• to relieve the symptoms of alcohol withdrawal including agitation, shakiness (tremor), anxiety associated with acute alcohol withdrawal.
  • Oxazepam is a federal controlled substance (C-IV) because it can be abused or lead to dependence. Keep Oxazepam in a safe place to prevent misuse and abuse. Selling or giving away Oxazepam may harm others, and is against the law. Tell your healthcare provider if you have abused or been dependent on alcohol, prescription medicines or street drugs.
  • It is not known if Oxazepam is safe and effective in children under 6 years of age.
  • It is known if Oxazepam is safe and effective for use longer than 4 months.

Do not take Oxazepam if you:

  • are allergic to Oxazepam or any of the ingredients in Oxazepam. See the end of this Medication Guide for a complete list of ingredients in Oxazepam.

Before you take Oxazepam, tell your healthcare provider about all of your medical conditions, including if you:

  • have or have had depression, mood problems, or suicidal thoughts or behavior
  • have liver or kidney problems
  • have or have had problems with fainting or low blood pressure
  • are pregnant or plan to become pregnant. Oxazepam may harm your unborn baby. You and your healthcare provider should decide if you should take Oxazepam while you are pregnant.
  • are breastfeeding or plan to breastfeed. Oxazepam may pass into your breast milk and may harm your baby. Talk to your healthcare provider about the best way to feed your baby if you take Oxazepam.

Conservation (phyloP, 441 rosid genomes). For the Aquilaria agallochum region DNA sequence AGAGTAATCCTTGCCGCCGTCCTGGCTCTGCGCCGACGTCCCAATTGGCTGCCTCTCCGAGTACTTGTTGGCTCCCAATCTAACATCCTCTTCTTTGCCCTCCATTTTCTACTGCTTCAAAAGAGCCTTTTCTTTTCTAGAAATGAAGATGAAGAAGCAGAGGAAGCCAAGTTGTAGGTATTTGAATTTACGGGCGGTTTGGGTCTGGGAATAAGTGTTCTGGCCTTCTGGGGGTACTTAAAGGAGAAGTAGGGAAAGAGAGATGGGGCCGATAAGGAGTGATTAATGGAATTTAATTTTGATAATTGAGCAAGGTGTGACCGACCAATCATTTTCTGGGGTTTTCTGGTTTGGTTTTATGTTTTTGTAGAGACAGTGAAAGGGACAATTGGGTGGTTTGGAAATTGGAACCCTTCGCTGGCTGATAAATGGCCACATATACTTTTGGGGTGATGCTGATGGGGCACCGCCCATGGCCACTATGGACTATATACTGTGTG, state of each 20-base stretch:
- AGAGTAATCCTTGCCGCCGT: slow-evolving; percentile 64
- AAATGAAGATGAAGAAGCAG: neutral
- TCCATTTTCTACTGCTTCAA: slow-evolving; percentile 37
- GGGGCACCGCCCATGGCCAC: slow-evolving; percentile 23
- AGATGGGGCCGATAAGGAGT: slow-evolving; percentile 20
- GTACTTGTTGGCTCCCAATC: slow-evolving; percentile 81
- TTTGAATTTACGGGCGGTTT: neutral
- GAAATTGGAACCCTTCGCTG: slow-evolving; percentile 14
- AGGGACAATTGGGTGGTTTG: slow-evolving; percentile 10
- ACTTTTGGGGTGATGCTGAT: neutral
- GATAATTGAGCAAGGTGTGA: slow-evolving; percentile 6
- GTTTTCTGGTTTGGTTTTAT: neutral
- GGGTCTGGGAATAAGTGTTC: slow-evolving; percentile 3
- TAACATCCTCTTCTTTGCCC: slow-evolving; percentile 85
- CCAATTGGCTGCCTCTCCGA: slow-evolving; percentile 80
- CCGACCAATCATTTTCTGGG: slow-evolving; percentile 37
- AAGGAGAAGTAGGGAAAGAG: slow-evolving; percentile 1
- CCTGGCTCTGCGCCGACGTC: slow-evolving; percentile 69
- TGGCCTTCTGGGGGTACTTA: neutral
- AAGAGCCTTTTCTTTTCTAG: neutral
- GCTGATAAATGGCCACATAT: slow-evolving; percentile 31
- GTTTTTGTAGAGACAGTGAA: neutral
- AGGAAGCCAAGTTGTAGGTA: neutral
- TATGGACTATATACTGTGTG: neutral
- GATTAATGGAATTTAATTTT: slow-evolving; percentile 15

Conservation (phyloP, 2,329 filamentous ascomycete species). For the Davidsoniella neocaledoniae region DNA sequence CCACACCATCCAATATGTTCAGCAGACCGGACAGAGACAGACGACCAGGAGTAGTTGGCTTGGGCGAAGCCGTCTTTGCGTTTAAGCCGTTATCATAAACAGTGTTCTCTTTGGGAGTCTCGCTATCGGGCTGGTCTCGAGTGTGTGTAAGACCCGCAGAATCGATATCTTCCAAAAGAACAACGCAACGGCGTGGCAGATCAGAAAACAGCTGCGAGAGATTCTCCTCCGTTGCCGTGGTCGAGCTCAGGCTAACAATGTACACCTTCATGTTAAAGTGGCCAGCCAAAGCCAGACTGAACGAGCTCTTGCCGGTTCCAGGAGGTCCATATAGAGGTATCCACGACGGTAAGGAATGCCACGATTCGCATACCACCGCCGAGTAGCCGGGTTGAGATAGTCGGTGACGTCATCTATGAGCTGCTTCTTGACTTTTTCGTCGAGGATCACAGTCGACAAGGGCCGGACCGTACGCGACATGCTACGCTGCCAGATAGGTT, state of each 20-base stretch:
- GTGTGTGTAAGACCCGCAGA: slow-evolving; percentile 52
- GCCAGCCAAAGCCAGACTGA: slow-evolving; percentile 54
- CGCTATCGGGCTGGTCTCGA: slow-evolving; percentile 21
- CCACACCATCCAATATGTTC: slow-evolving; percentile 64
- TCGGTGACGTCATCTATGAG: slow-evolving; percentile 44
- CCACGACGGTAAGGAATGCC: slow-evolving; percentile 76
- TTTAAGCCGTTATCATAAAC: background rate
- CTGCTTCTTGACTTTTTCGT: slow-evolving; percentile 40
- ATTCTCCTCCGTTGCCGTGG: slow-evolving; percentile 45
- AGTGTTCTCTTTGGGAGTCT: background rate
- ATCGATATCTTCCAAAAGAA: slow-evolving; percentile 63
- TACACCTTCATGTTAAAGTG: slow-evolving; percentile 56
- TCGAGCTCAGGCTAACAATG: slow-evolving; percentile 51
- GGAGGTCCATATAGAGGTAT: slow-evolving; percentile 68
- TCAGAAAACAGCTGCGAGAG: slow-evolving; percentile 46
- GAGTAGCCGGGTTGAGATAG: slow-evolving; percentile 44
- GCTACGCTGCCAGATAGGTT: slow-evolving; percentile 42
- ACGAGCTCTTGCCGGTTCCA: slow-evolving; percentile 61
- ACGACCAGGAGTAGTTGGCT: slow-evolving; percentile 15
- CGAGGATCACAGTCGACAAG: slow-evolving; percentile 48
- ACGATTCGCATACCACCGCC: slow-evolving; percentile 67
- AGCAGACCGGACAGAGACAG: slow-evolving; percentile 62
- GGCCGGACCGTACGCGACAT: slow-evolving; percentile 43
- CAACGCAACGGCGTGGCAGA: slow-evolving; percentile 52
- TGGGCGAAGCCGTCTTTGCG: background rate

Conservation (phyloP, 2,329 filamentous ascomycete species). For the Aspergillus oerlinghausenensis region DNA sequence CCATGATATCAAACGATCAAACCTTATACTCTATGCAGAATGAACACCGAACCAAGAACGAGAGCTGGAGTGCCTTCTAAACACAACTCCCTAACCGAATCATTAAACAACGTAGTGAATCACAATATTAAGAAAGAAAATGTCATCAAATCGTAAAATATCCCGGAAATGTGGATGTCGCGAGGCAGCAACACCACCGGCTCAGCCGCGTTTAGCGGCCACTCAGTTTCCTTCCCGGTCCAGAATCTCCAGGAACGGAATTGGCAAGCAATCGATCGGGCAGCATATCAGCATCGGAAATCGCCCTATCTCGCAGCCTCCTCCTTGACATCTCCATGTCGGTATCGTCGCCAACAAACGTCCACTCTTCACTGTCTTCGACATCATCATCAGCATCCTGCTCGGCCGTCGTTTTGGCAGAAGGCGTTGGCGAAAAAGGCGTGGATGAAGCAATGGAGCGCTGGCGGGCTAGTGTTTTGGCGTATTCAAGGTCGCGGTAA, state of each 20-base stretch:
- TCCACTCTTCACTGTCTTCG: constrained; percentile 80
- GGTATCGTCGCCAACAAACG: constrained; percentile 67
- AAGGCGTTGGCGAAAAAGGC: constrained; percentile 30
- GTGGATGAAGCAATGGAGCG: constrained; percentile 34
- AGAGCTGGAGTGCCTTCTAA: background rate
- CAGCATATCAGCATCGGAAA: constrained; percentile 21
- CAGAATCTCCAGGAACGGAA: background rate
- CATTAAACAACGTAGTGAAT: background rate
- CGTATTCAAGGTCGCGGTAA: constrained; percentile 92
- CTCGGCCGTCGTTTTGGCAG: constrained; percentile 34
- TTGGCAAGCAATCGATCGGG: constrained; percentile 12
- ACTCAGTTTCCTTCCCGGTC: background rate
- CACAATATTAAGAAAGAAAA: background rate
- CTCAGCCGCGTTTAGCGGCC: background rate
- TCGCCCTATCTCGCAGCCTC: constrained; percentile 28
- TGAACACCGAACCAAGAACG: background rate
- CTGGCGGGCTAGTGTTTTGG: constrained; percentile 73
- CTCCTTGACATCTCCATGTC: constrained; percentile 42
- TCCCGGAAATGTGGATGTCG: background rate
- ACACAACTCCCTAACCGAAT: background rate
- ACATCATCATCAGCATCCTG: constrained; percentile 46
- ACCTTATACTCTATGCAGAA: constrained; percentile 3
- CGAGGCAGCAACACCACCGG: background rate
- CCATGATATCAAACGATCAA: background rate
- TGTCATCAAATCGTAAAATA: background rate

Tell your healthcare provider about all the medicines you take, including prescription and over-the-counter medicines, vitamins, and herbal supplements.

Taking Oxazepam with certain other medicines can cause side effects or affect how well Oxazepam or the other medicines work. Do not start or stop other medicines without talking to your healthcare provider.

How should I take Oxazepam?

  • See “What is the most important information I should know about Oxazepam?”
  • Take Oxazepam exactly as your healthcare provider tells you to take it. Your healthcare provider will tell you how much Oxazepam to take and when to take it.
  • If you take too much Oxazepam, call your healthcare provider or go to the nearest hospital emergency room right away.

What should I avoid while taking Oxazepam?

  • Oxazepam can cause you to be drowsy. Do not drive a car, operate heavy machinery, or do other dangerous activity until you know how Oxazepam affects you.
  • You should not drink alcohol while taking Oxazepam. Drinking alcohol can increase your chances of having serious side effects.

What are the possible side effects of Oxazepam?

Oxazepam may cause serious side effects, including:

  • See “What is the most important information I should know about Oxazepam?”
  • Low blood pressure. Oxazepam can cause low blood pressure especially in elderly people.
  • Withdrawal symptoms. You may have withdrawal symptoms if you stop taking Oxazepam suddenly. Withdrawal symptoms can be serious and include seizures. Mild withdrawal symptoms include a depressed mood and trouble sleeping. Talk to your healthcare provider about slowly stopping Oxazepam to avoid withdrawal symptoms.